Areas of Risks in Social Research, its potential harm, ethics, fraud and harassment

There are three areas of risks in social research. First, participants may be harmed as a result of their involvement. The potential harms include death or injury, stress, guilt, reduction in self-respect or self-esteem, unfair treatment, withheld benefits, and minor discomfort.

Second, professional relationships and the knowledge base may be damaged. These risks include falsification of data, plagiarism, abuse of confidentiality, and deliberate violation of regulations. 

Third, problems for the community or society may result.  Societal risks involve the effect of cultural values and beliefs on the knowledge produced and the impact of that knowledge on society. In the following sections, ethical issues are discussed for these three areas of risk.


Potential Harm to Participants

Potential Damage to Professional Relationships and the Knowledge Base

Damage to professional relationships occurs when standards of professional behavior are violated. Violations include falsification of data, plagiarism, abuse of confidentiality, and deliberate violation of regulations.  Knowledge development depends on accurate and careful data collection, thorough analyses, and unbiased reports.  Falsification of data ranges from total fabrication to selective reporting and can be directly harmful to individuals in clinical research

Research may be carried out with complete objectivity only to have the findings misreported. Findings may be “adjusted” to fit expectations. Several studies may be completed, with only the one supporting a preferred theory being published. McNemar (1960) noted that findings are sometimes discarded as “bad data” when they fail to support hypotheses. A widespread practice is the calculation of numerous statistical tests with only those achieving significance being reported. Wolins (1962) requested original data from 37 studies, and researchers in 21 of these studies replied that the data had been misplaced or destroyed. Of the seven published studies reanalyzed by Wolins, three revealed errors large enough to alter the conclusions drawn from the original data analysis.

Taking advantage of privileged information or violating confidentiality is a problem that is difficult to detect. Researchers openly discuss their ideas and share them through proposals. Proposals are reviewed by colleagues, university committees and administrators, and any number of outside researchers and practitioners serving on review panels. Articles prepared for professional journals are also subjected to a review process before publication. There are many opportunities for abuse of confidentiality.


Potential for Societal Harm The ethical balance of knowledge gained versus the potential for social harm from deception has only recently shifted in favor of greater restrictions in the use of deception. Individual researchers, professional associations, and the government have taken steps to minimize the risks encountered in research. Most efforts focus on protecting participants. The ratio of risks to benefits is assessed, informed consent is required, research designs and procedures are built to minimize the potential for harm to occur, participants are screened, diagnostic studies are conducted, procedures are designed to assess and deal with potential harms, and proposals are reviewed by others. Each precaution minimizes the risk, and, when taken together, the prospects are good for reducing harm to an occasional occurrence.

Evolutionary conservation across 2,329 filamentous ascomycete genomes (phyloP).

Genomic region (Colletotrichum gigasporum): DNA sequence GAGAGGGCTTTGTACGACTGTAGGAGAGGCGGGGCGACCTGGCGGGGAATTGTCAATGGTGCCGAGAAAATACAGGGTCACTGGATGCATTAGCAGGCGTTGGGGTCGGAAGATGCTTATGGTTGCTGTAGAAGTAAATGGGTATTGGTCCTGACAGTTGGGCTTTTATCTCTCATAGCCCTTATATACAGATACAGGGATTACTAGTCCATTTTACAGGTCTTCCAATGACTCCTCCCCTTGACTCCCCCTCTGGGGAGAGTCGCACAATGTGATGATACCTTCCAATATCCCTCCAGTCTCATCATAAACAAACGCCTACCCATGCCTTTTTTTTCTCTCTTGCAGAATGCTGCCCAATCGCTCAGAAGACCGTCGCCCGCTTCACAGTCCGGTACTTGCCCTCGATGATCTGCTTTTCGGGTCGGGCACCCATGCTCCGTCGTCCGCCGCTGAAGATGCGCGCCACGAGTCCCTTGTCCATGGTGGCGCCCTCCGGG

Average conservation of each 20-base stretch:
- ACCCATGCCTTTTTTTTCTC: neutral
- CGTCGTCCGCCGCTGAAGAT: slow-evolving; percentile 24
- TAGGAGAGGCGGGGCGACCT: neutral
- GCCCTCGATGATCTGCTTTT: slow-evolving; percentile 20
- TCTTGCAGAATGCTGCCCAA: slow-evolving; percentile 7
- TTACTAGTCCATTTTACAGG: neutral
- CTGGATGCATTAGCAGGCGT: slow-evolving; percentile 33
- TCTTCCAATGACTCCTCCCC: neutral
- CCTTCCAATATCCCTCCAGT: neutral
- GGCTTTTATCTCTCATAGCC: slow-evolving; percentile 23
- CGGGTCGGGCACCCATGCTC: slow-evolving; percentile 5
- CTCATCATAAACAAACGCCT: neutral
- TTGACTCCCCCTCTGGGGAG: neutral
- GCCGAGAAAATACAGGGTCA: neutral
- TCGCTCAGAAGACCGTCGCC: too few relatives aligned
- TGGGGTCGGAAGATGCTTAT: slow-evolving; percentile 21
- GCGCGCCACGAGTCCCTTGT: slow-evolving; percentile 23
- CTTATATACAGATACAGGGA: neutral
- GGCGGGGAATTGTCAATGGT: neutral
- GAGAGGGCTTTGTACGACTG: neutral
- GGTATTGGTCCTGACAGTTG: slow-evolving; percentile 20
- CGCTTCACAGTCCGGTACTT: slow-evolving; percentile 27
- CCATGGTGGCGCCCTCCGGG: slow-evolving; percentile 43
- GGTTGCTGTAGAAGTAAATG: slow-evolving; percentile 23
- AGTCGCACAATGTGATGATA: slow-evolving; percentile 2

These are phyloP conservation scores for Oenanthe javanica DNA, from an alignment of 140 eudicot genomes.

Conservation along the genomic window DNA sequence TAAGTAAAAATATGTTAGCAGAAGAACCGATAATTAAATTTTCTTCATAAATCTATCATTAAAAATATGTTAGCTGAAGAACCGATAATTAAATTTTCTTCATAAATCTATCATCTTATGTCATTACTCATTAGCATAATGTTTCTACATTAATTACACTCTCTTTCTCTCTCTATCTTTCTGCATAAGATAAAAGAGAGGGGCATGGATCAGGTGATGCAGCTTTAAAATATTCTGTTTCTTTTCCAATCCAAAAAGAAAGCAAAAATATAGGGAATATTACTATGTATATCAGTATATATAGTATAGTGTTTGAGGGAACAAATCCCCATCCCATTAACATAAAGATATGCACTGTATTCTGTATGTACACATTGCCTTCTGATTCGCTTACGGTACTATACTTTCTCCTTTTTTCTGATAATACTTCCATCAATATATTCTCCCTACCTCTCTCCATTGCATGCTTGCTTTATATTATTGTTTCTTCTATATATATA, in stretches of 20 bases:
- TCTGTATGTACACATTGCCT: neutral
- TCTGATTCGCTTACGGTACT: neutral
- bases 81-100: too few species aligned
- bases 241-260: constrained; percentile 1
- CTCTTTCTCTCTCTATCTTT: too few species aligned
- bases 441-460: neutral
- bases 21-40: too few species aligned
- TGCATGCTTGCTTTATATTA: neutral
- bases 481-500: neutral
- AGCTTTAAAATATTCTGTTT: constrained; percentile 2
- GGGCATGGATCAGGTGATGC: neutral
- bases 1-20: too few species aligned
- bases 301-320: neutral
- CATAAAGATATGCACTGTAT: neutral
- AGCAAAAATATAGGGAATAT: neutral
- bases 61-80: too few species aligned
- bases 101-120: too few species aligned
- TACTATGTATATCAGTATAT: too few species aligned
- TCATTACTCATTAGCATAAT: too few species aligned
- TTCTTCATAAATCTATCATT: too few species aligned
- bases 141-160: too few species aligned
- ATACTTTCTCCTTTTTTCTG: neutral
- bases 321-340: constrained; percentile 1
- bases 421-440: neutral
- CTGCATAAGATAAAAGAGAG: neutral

Fraud is generally defined in the law as an intentional misrepresentation of material existing fact made by one person to another with knowledge of its falsity and for the purpose of inducing the other person to act, and upon which the other person relies with resulting injury or damage. Fraud may also be made by an omission or purposeful failure to state material facts, which nondisclosure makes other statements misleading. The false statement or omission must be material, meaning that it was significant to the decision to be made. To constitute fraud the misrepresentation or omission must be made knowingly and intentionally, not as a result of mistake or accident, or in negligent disregard of its truth or falsity. Also, the plaintiff must prove that the defendant intended for the plaintiff to rely upon the misrepresentation and/or omission; that the plaintiff did in fact rely upon the misrepresentation and/or omission; and that the plaintiff suffered injury or damage as a result of the fraud. Damages may include punitive damages as a punishment or public example due to the malicious nature of the fraud.


harassment -the act of systematic and/or continued unwanted and annoying actions of one party or a group, including threats and demands. The purposes may vary, including racial prejudice, personal malice, an attempt to force someone to quit a job or grant sexual favors, apply illegal pressure to collect a bill, or merely gain sadistic pleasure from making someone fearful or anxious. Such activities may be the basis for a lawsuit if due to discrimination based on race or sex, a violation on the statutory limitations on collection agencies, involve revenge by an ex-spouse, or be shown to be a form of blackmail (“I’ll stop bothering you, if you’ll go to bed with me”). The victim may file a petition for a “stay away” (restraining) order, intended to prevent contact by the offensive party. A systematic pattern of harassment by an employee against another worker may subject the employer to a lawsuit for failure to protect the worker

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